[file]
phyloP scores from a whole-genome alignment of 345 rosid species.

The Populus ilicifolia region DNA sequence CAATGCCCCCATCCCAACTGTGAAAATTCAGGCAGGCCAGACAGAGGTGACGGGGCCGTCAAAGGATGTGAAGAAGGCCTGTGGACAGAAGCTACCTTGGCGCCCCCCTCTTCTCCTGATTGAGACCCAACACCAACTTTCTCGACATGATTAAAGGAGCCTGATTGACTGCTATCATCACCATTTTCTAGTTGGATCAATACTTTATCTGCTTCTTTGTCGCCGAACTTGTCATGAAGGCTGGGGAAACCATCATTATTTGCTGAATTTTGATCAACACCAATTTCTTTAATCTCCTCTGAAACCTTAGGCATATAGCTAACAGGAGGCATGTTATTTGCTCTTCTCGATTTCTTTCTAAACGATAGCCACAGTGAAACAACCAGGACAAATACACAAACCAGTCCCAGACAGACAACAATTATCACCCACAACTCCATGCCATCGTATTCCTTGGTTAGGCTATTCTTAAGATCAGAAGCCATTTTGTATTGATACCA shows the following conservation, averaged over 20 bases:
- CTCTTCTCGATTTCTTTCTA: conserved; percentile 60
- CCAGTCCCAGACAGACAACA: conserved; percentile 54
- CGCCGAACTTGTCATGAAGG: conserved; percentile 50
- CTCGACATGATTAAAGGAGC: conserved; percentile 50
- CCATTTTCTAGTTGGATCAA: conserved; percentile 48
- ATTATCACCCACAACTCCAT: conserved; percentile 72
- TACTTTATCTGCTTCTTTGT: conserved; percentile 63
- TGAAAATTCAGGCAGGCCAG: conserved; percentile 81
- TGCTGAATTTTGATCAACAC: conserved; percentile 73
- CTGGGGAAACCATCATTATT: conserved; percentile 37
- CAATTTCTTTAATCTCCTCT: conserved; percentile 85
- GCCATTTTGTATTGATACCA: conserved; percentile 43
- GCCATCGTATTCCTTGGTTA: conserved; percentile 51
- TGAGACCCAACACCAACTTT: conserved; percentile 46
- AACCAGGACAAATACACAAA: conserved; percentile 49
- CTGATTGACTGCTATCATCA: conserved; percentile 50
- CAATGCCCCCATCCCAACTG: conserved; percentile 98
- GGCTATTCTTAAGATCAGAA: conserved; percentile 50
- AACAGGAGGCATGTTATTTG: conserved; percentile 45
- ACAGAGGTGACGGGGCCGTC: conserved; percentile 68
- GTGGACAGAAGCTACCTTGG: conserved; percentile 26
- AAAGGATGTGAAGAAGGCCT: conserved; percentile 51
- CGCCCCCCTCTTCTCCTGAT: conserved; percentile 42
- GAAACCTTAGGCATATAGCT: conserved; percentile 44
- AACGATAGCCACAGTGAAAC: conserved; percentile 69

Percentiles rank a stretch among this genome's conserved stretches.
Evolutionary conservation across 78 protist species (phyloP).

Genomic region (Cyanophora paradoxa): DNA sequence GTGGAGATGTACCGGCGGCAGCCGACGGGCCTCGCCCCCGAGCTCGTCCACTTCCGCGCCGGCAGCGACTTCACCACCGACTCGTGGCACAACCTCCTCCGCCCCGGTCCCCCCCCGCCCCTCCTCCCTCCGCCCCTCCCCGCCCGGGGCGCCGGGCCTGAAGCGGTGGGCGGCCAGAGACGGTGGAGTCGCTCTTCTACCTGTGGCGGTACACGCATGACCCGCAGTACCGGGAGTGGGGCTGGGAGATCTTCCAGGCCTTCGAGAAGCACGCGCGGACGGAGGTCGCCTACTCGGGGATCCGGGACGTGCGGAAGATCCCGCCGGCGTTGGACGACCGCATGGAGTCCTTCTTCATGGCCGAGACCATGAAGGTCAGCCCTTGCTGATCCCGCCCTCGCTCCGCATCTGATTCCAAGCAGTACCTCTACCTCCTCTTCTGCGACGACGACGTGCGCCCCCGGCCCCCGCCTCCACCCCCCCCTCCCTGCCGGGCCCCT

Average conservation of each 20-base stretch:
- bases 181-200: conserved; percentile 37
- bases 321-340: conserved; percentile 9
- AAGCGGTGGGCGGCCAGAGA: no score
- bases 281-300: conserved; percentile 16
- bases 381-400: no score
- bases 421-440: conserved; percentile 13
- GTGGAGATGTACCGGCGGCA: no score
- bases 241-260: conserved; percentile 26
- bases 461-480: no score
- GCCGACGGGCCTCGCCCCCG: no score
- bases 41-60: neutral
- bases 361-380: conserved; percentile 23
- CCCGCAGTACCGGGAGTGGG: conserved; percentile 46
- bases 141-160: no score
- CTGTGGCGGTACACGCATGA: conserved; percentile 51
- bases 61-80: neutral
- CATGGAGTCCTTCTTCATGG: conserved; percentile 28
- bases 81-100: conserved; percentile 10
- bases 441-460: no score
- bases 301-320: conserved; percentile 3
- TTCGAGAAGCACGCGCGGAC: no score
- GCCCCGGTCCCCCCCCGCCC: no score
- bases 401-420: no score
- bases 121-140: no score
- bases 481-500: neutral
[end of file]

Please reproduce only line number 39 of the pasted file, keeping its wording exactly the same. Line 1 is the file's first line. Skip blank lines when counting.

- bases 241-260: conserved; percentile 26